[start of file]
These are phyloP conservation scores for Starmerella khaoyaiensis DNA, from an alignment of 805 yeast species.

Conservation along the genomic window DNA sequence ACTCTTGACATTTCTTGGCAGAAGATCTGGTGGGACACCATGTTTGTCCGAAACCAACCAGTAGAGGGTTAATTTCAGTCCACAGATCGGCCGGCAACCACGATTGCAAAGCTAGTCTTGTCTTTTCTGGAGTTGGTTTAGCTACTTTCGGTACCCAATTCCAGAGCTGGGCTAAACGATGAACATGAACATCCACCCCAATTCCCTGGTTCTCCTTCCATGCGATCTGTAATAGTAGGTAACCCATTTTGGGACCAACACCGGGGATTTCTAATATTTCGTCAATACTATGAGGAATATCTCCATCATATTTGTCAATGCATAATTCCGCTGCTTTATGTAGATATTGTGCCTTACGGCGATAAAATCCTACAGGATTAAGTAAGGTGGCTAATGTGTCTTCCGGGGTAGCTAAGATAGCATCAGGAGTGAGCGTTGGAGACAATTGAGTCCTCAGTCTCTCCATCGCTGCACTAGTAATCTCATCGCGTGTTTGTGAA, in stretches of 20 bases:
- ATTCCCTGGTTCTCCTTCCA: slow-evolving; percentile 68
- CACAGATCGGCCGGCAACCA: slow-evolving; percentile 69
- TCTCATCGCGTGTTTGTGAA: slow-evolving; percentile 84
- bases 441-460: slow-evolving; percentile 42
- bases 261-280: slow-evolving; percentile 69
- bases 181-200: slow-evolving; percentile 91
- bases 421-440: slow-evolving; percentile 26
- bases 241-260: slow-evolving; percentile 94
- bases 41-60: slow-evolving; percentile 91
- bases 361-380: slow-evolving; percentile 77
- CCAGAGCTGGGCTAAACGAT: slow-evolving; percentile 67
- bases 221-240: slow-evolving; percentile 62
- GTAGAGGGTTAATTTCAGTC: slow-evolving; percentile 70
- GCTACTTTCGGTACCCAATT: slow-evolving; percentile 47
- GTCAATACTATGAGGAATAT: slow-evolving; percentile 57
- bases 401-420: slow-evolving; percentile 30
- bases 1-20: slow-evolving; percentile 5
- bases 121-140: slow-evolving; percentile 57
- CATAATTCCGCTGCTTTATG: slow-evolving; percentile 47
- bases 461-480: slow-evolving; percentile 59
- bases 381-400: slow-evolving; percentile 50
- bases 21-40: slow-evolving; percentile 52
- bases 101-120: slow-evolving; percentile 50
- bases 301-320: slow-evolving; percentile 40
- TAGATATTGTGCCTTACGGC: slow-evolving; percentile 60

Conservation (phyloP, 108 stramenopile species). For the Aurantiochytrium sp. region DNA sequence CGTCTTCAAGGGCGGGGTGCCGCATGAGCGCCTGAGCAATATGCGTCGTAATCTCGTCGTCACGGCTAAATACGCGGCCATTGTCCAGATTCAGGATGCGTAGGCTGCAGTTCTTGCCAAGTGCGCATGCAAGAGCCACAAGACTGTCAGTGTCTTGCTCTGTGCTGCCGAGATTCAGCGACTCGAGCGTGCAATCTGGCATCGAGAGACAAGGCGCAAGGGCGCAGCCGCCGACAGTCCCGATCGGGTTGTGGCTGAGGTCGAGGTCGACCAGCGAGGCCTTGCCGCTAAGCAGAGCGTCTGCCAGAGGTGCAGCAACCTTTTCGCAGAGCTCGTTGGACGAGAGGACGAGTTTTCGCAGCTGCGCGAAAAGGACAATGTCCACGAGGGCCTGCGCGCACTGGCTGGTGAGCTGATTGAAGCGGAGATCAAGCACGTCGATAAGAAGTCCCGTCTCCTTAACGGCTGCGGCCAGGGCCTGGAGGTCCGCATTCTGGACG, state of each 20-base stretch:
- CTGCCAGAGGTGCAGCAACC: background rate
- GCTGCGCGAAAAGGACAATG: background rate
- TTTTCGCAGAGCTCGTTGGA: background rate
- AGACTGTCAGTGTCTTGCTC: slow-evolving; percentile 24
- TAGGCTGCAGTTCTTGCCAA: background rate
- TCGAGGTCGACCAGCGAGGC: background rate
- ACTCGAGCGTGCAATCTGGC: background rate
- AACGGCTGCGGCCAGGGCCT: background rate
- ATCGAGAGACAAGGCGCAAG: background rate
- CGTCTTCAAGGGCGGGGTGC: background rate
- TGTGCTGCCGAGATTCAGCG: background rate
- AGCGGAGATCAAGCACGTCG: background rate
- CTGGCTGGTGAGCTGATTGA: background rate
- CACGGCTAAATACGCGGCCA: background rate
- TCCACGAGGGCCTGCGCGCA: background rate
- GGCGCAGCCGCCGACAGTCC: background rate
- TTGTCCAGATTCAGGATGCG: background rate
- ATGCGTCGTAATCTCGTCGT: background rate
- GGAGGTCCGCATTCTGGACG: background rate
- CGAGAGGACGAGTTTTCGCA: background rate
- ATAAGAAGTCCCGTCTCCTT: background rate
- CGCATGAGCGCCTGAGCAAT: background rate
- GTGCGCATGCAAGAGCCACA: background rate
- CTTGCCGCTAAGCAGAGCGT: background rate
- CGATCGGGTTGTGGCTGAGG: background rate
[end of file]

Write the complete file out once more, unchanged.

These are phyloP conservation scores for Starmerella khaoyaiensis DNA, from an alignment of 805 yeast species.

Conservation along the genomic window DNA sequence ACTCTTGACATTTCTTGGCAGAAGATCTGGTGGGACACCATGTTTGTCCGAAACCAACCAGTAGAGGGTTAATTTCAGTCCACAGATCGGCCGGCAACCACGATTGCAAAGCTAGTCTTGTCTTTTCTGGAGTTGGTTTAGCTACTTTCGGTACCCAATTCCAGAGCTGGGCTAAACGATGAACATGAACATCCACCCCAATTCCCTGGTTCTCCTTCCATGCGATCTGTAATAGTAGGTAACCCATTTTGGGACCAACACCGGGGATTTCTAATATTTCGTCAATACTATGAGGAATATCTCCATCATATTTGTCAATGCATAATTCCGCTGCTTTATGTAGATATTGTGCCTTACGGCGATAAAATCCTACAGGATTAAGTAAGGTGGCTAATGTGTCTTCCGGGGTAGCTAAGATAGCATCAGGAGTGAGCGTTGGAGACAATTGAGTCCTCAGTCTCTCCATCGCTGCACTAGTAATCTCATCGCGTGTTTGTGAA, in stretches of 20 bases:
- ATTCCCTGGTTCTCCTTCCA: slow-evolving; percentile 68
- CACAGATCGGCCGGCAACCA: slow-evolving; percentile 69
- TCTCATCGCGTGTTTGTGAA: slow-evolving; percentile 84
- bases 441-460: slow-evolving; percentile 42
- bases 261-280: slow-evolving; percentile 69
- bases 181-200: slow-evolving; percentile 91
- bases 421-440: slow-evolving; percentile 26
- bases 241-260: slow-evolving; percentile 94
- bases 41-60: slow-evolving; percentile 91
- bases 361-380: slow-evolving; percentile 77
- CCAGAGCTGGGCTAAACGAT: slow-evolving; percentile 67
- bases 221-240: slow-evolving; percentile 62
- GTAGAGGGTTAATTTCAGTC: slow-evolving; percentile 70
- GCTACTTTCGGTACCCAATT: slow-evolving; percentile 47
- GTCAATACTATGAGGAATAT: slow-evolving; percentile 57
- bases 401-420: slow-evolving; percentile 30
- bases 1-20: slow-evolving; percentile 5
- bases 121-140: slow-evolving; percentile 57
- CATAATTCCGCTGCTTTATG: slow-evolving; percentile 47
- bases 461-480: slow-evolving; percentile 59
- bases 381-400: slow-evolving; percentile 50
- bases 21-40: slow-evolving; percentile 52
- bases 101-120: slow-evolving; percentile 50
- bases 301-320: slow-evolving; percentile 40
- TAGATATTGTGCCTTACGGC: slow-evolving; percentile 60

Conservation (phyloP, 108 stramenopile species). For the Aurantiochytrium sp. region DNA sequence CGTCTTCAAGGGCGGGGTGCCGCATGAGCGCCTGAGCAATATGCGTCGTAATCTCGTCGTCACGGCTAAATACGCGGCCATTGTCCAGATTCAGGATGCGTAGGCTGCAGTTCTTGCCAAGTGCGCATGCAAGAGCCACAAGACTGTCAGTGTCTTGCTCTGTGCTGCCGAGATTCAGCGACTCGAGCGTGCAATCTGGCATCGAGAGACAAGGCGCAAGGGCGCAGCCGCCGACAGTCCCGATCGGGTTGTGGCTGAGGTCGAGGTCGACCAGCGAGGCCTTGCCGCTAAGCAGAGCGTCTGCCAGAGGTGCAGCAACCTTTTCGCAGAGCTCGTTGGACGAGAGGACGAGTTTTCGCAGCTGCGCGAAAAGGACAATGTCCACGAGGGCCTGCGCGCACTGGCTGGTGAGCTGATTGAAGCGGAGATCAAGCACGTCGATAAGAAGTCCCGTCTCCTTAACGGCTGCGGCCAGGGCCTGGAGGTCCGCATTCTGGACG, state of each 20-base stretch:
- CTGCCAGAGGTGCAGCAACC: background rate
- GCTGCGCGAAAAGGACAATG: background rate
- TTTTCGCAGAGCTCGTTGGA: background rate
- AGACTGTCAGTGTCTTGCTC: slow-evolving; percentile 24
- TAGGCTGCAGTTCTTGCCAA: background rate
- TCGAGGTCGACCAGCGAGGC: background rate
- ACTCGAGCGTGCAATCTGGC: background rate
- AACGGCTGCGGCCAGGGCCT: background rate
- ATCGAGAGACAAGGCGCAAG: background rate
- CGTCTTCAAGGGCGGGGTGC: background rate
- TGTGCTGCCGAGATTCAGCG: background rate
- AGCGGAGATCAAGCACGTCG: background rate
- CTGGCTGGTGAGCTGATTGA: background rate
- CACGGCTAAATACGCGGCCA: background rate
- TCCACGAGGGCCTGCGCGCA: background rate
- GGCGCAGCCGCCGACAGTCC: background rate
- TTGTCCAGATTCAGGATGCG: background rate
- ATGCGTCGTAATCTCGTCGT: background rate
- GGAGGTCCGCATTCTGGACG: background rate
- CGAGAGGACGAGTTTTCGCA: background rate
- ATAAGAAGTCCCGTCTCCTT: background rate
- CGCATGAGCGCCTGAGCAAT: background rate
- GTGCGCATGCAAGAGCCACA: background rate
- CTTGCCGCTAAGCAGAGCGT: background rate
- CGATCGGGTTGTGGCTGAGG: background rate